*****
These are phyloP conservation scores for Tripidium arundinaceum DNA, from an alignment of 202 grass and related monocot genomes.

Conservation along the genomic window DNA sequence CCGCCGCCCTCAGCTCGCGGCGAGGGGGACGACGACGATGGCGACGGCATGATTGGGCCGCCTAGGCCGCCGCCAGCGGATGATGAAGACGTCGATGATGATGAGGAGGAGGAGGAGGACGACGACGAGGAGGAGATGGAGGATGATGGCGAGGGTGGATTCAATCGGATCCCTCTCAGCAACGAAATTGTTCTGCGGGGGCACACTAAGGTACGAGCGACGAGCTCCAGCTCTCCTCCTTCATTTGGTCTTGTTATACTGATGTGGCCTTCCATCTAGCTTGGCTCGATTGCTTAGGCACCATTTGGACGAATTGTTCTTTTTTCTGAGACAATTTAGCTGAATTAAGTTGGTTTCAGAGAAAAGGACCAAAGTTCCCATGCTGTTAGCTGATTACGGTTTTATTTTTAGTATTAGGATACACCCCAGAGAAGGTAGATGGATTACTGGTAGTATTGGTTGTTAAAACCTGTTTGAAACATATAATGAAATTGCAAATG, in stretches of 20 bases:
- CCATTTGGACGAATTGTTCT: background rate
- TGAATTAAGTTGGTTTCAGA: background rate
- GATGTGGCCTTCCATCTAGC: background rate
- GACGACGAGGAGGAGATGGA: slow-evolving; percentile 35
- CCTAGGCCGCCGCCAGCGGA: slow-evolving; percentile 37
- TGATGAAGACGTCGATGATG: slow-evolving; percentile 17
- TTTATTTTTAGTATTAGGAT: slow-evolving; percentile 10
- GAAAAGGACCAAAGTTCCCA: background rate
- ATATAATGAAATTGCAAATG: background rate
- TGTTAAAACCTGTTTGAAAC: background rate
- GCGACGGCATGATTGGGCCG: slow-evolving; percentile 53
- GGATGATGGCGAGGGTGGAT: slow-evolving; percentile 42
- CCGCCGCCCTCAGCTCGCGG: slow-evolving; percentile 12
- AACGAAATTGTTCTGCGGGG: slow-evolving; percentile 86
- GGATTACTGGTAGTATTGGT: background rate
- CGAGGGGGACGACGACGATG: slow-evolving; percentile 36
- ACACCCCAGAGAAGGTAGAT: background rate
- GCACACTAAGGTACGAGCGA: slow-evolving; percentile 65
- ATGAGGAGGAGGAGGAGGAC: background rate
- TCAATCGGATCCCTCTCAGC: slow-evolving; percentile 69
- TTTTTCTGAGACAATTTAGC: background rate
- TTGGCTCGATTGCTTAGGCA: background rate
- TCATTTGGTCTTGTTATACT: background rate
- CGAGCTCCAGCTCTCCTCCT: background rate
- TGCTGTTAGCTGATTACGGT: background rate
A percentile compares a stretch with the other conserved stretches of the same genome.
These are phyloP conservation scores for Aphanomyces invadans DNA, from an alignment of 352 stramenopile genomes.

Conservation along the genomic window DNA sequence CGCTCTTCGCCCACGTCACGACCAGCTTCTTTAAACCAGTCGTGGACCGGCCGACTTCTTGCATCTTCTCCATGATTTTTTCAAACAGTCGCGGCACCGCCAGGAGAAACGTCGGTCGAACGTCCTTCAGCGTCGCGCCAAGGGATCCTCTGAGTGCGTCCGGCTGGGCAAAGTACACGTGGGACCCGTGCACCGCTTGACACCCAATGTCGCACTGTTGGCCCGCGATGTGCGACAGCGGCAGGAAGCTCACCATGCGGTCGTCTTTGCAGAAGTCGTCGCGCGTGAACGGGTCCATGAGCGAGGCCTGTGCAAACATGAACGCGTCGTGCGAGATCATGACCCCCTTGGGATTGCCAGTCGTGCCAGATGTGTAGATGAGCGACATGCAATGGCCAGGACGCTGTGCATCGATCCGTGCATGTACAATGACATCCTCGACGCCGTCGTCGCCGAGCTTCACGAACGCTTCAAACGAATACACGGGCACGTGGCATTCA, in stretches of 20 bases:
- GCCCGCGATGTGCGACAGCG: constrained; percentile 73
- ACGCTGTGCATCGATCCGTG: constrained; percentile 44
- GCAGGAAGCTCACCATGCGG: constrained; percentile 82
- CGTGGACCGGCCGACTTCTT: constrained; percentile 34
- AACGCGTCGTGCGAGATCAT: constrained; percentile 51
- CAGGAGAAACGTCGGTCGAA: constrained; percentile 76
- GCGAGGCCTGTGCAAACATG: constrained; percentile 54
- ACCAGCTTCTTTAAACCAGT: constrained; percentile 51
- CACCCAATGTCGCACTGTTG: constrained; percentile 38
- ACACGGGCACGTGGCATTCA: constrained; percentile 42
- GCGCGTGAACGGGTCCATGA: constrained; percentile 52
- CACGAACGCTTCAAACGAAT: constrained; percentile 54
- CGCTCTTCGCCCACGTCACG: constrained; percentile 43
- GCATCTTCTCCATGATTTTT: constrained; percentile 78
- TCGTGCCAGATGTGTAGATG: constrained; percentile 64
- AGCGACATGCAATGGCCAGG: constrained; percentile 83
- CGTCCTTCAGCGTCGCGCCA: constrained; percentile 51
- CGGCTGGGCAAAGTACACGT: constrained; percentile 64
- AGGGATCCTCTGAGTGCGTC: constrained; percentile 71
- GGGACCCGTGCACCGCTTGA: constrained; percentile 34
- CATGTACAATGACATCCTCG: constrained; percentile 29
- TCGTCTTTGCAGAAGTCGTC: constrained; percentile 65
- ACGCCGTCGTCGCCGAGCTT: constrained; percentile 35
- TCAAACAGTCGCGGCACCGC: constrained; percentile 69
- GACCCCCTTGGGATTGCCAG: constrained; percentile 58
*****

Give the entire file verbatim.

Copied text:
These are phyloP conservation scores for Tripidium arundinaceum DNA, from an alignment of 202 grass and related monocot genomes.

Conservation along the genomic window DNA sequence CCGCCGCCCTCAGCTCGCGGCGAGGGGGACGACGACGATGGCGACGGCATGATTGGGCCGCCTAGGCCGCCGCCAGCGGATGATGAAGACGTCGATGATGATGAGGAGGAGGAGGAGGACGACGACGAGGAGGAGATGGAGGATGATGGCGAGGGTGGATTCAATCGGATCCCTCTCAGCAACGAAATTGTTCTGCGGGGGCACACTAAGGTACGAGCGACGAGCTCCAGCTCTCCTCCTTCATTTGGTCTTGTTATACTGATGTGGCCTTCCATCTAGCTTGGCTCGATTGCTTAGGCACCATTTGGACGAATTGTTCTTTTTTCTGAGACAATTTAGCTGAATTAAGTTGGTTTCAGAGAAAAGGACCAAAGTTCCCATGCTGTTAGCTGATTACGGTTTTATTTTTAGTATTAGGATACACCCCAGAGAAGGTAGATGGATTACTGGTAGTATTGGTTGTTAAAACCTGTTTGAAACATATAATGAAATTGCAAATG, in stretches of 20 bases:
- CCATTTGGACGAATTGTTCT: background rate
- TGAATTAAGTTGGTTTCAGA: background rate
- GATGTGGCCTTCCATCTAGC: background rate
- GACGACGAGGAGGAGATGGA: slow-evolving; percentile 35
- CCTAGGCCGCCGCCAGCGGA: slow-evolving; percentile 37
- TGATGAAGACGTCGATGATG: slow-evolving; percentile 17
- TTTATTTTTAGTATTAGGAT: slow-evolving; percentile 10
- GAAAAGGACCAAAGTTCCCA: background rate
- ATATAATGAAATTGCAAATG: background rate
- TGTTAAAACCTGTTTGAAAC: background rate
- GCGACGGCATGATTGGGCCG: slow-evolving; percentile 53
- GGATGATGGCGAGGGTGGAT: slow-evolving; percentile 42
- CCGCCGCCCTCAGCTCGCGG: slow-evolving; percentile 12
- AACGAAATTGTTCTGCGGGG: slow-evolving; percentile 86
- GGATTACTGGTAGTATTGGT: background rate
- CGAGGGGGACGACGACGATG: slow-evolving; percentile 36
- ACACCCCAGAGAAGGTAGAT: background rate
- GCACACTAAGGTACGAGCGA: slow-evolving; percentile 65
- ATGAGGAGGAGGAGGAGGAC: background rate
- TCAATCGGATCCCTCTCAGC: slow-evolving; percentile 69
- TTTTTCTGAGACAATTTAGC: background rate
- TTGGCTCGATTGCTTAGGCA: background rate
- TCATTTGGTCTTGTTATACT: background rate
- CGAGCTCCAGCTCTCCTCCT: background rate
- TGCTGTTAGCTGATTACGGT: background rate
A percentile compares a stretch with the other conserved stretches of the same genome.
These are phyloP conservation scores for Aphanomyces invadans DNA, from an alignment of 352 stramenopile genomes.

Conservation along the genomic window DNA sequence CGCTCTTCGCCCACGTCACGACCAGCTTCTTTAAACCAGTCGTGGACCGGCCGACTTCTTGCATCTTCTCCATGATTTTTTCAAACAGTCGCGGCACCGCCAGGAGAAACGTCGGTCGAACGTCCTTCAGCGTCGCGCCAAGGGATCCTCTGAGTGCGTCCGGCTGGGCAAAGTACACGTGGGACCCGTGCACCGCTTGACACCCAATGTCGCACTGTTGGCCCGCGATGTGCGACAGCGGCAGGAAGCTCACCATGCGGTCGTCTTTGCAGAAGTCGTCGCGCGTGAACGGGTCCATGAGCGAGGCCTGTGCAAACATGAACGCGTCGTGCGAGATCATGACCCCCTTGGGATTGCCAGTCGTGCCAGATGTGTAGATGAGCGACATGCAATGGCCAGGACGCTGTGCATCGATCCGTGCATGTACAATGACATCCTCGACGCCGTCGTCGCCGAGCTTCACGAACGCTTCAAACGAATACACGGGCACGTGGCATTCA, in stretches of 20 bases:
- GCCCGCGATGTGCGACAGCG: constrained; percentile 73
- ACGCTGTGCATCGATCCGTG: constrained; percentile 44
- GCAGGAAGCTCACCATGCGG: constrained; percentile 82
- CGTGGACCGGCCGACTTCTT: constrained; percentile 34
- AACGCGTCGTGCGAGATCAT: constrained; percentile 51
- CAGGAGAAACGTCGGTCGAA: constrained; percentile 76
- GCGAGGCCTGTGCAAACATG: constrained; percentile 54
- ACCAGCTTCTTTAAACCAGT: constrained; percentile 51
- CACCCAATGTCGCACTGTTG: constrained; percentile 38
- ACACGGGCACGTGGCATTCA: constrained; percentile 42
- GCGCGTGAACGGGTCCATGA: constrained; percentile 52
- CACGAACGCTTCAAACGAAT: constrained; percentile 54
- CGCTCTTCGCCCACGTCACG: constrained; percentile 43
- GCATCTTCTCCATGATTTTT: constrained; percentile 78
- TCGTGCCAGATGTGTAGATG: constrained; percentile 64
- AGCGACATGCAATGGCCAGG: constrained; percentile 83
- CGTCCTTCAGCGTCGCGCCA: constrained; percentile 51
- CGGCTGGGCAAAGTACACGT: constrained; percentile 64
- AGGGATCCTCTGAGTGCGTC: constrained; percentile 71
- GGGACCCGTGCACCGCTTGA: constrained; percentile 34
- CATGTACAATGACATCCTCG: constrained; percentile 29
- TCGTCTTTGCAGAAGTCGTC: constrained; percentile 65
- ACGCCGTCGTCGCCGAGCTT: constrained; percentile 35
- TCAAACAGTCGCGGCACCGC: constrained; percentile 69
- GACCCCCTTGGGATTGCCAG: constrained; percentile 58